My policy in the shop is not to keep anything that I am not currently using. My shop is full of shop equipment of every kind. It is also the home of the 1929 Ford hot rod and the 1987 Corvette convertible. I have noticed that many builders keep everything in storage with the thought that they may have a use for it at some later date. To often that some of these builders eventually die of old age and the estate is now responsible to liquidate everything. Many times, when this happens, the people selling everything do not know what they have, and out of frustration, send a good part of these rare vintage parts off the salvage yard as scrap steel. What a waste!! I personally seem to find just about anything for a good price whenever I need something which is also the reason I sell off un-needed items. Why be a keeper of stuff, let somebody else make use of it and enjoy it?
1929 Ford Roadster rear floor cross member in its new location just in front of the 4 inch rise on the rear of the chassis.
1929 Ford Roadster rear body rail notched to allow for the mounting brackets for the C4 Corvette rear end assembly. The rear of the body will be modified later on to compensate for this notch.
1929 Ford Roadster rear floor cross member welded in place.
1929 Ford Roadster rear floor cross member was only moved a few inches towards the front of the car.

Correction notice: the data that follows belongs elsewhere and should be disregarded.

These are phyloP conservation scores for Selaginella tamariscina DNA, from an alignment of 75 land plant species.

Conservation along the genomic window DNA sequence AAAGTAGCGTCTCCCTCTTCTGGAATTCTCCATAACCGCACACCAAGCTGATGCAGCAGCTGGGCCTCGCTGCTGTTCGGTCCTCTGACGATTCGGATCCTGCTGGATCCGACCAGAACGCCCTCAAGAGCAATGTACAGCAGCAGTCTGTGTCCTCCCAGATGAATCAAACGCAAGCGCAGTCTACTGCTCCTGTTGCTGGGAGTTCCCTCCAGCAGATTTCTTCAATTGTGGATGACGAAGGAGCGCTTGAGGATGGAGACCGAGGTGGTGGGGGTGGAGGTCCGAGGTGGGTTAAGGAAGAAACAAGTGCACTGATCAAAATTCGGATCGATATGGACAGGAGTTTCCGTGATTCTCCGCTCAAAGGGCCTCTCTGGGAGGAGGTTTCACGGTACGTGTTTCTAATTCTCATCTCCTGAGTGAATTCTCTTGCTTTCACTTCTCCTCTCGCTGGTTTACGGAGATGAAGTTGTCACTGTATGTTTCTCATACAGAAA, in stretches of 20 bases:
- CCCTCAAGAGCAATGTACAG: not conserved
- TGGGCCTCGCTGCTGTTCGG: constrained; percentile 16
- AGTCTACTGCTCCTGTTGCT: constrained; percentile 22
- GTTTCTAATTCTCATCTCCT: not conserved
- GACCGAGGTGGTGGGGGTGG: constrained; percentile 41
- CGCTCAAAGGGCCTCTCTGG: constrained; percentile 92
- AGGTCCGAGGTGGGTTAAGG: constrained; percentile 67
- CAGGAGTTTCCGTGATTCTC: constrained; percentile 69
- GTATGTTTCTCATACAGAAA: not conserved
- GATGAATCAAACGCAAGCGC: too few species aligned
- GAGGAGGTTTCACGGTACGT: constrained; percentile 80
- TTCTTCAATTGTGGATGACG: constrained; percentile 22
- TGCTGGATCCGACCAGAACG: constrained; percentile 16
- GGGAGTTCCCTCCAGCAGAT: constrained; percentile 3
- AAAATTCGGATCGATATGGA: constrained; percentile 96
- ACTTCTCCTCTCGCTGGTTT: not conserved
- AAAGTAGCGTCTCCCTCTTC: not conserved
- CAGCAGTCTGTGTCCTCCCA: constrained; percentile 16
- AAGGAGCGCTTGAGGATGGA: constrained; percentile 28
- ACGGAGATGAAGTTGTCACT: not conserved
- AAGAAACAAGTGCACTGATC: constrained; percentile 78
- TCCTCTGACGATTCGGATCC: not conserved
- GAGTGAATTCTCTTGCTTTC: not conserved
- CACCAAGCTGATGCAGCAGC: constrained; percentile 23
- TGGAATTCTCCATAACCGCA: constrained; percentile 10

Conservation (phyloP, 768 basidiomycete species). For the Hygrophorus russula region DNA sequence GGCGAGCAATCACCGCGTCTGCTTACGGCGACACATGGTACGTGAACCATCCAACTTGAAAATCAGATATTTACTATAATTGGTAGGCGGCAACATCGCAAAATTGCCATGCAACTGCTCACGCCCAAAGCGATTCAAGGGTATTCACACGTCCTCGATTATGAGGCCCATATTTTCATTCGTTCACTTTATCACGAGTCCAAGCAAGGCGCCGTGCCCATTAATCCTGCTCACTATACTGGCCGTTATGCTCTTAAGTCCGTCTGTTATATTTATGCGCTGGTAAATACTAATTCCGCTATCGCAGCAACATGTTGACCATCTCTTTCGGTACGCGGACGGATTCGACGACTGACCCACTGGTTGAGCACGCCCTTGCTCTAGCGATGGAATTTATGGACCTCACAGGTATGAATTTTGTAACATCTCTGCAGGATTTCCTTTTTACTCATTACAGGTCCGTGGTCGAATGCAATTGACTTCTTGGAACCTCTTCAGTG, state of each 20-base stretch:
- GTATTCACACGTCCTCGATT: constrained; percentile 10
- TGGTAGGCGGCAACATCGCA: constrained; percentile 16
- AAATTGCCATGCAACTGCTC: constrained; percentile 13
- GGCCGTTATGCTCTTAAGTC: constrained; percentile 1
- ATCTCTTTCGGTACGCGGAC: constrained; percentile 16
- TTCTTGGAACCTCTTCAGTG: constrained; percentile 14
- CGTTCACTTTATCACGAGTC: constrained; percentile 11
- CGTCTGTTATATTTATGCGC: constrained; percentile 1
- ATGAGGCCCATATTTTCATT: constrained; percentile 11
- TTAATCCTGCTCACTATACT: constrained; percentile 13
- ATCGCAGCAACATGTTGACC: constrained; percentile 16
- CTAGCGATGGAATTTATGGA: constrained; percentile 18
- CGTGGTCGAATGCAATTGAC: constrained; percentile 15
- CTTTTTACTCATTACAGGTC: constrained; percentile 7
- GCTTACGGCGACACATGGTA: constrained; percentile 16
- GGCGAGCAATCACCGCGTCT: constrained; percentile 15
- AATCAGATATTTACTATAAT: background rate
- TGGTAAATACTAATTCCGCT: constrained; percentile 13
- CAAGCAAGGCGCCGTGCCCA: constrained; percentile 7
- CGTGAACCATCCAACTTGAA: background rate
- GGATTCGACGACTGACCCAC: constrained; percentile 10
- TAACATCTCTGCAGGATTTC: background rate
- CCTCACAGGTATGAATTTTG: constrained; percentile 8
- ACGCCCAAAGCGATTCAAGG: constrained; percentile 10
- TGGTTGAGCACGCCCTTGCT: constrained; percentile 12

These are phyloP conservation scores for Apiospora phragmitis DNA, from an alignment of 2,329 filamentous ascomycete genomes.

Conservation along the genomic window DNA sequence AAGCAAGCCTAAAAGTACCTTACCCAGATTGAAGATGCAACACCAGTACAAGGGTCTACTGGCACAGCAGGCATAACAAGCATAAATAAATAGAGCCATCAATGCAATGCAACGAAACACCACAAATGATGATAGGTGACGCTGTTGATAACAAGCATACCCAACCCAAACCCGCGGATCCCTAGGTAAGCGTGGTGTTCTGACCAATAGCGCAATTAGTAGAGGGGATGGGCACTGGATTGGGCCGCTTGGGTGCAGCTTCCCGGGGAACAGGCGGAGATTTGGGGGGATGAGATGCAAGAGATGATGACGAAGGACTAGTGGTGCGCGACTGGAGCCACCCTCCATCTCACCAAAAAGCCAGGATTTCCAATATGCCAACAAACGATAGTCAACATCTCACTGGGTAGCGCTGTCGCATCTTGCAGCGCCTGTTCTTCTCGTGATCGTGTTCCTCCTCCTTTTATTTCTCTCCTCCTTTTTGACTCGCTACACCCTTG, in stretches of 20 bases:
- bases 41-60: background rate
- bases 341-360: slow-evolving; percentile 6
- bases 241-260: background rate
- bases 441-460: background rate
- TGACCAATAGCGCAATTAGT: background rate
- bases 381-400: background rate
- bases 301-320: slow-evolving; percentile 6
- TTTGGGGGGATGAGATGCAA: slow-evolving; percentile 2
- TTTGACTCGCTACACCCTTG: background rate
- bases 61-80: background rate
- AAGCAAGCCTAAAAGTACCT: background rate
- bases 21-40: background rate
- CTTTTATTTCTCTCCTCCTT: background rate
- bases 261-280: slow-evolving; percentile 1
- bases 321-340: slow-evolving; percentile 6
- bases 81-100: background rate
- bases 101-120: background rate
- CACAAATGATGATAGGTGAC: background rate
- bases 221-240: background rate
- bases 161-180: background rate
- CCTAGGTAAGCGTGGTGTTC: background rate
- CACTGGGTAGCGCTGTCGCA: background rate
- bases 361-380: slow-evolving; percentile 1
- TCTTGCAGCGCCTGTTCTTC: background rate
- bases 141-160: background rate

With the floor pans and rumble seat metal removed from the Brookville Roadsters Model A Ford body, the body is starting to look sad. In order for the body to sit flat on the custom hot rod chassis, I needed to make a couple of modifications to the body. The first was to move the rear floor cross member a few inches forward. The second is to notch the body frame rails to allow space for the rear mounts of the C4 Corvette rear end. By notching the body rails, I felt that some of the strength in the body frame rails has been compromised. In another post I will show how I over came this problem and how the very most rear body mounts were created. With the body frame rail notched and the rear floor cross member moved forward, the body will sit flat on my new hot rod chassis / frame.
Having worked on many old cars, most of them rusted out, I must say that having a fresh steel body that is a reproduction of an original car is great. Brookville Roadsters steel bodies are well crafted from what I have noticed when removing the floor metal. I find that having the new steel body is a real time saver and in the long run can be cheaper. Remember, replacing old rusted out panels is very tine consuming and reproduction panels are not cheap. Having done it both ways now, I will continue to use reproduction vintage steel car bodies like the ones Brookville Roadsters http://brookvilleroadster.com/ sell for all of my hot rods.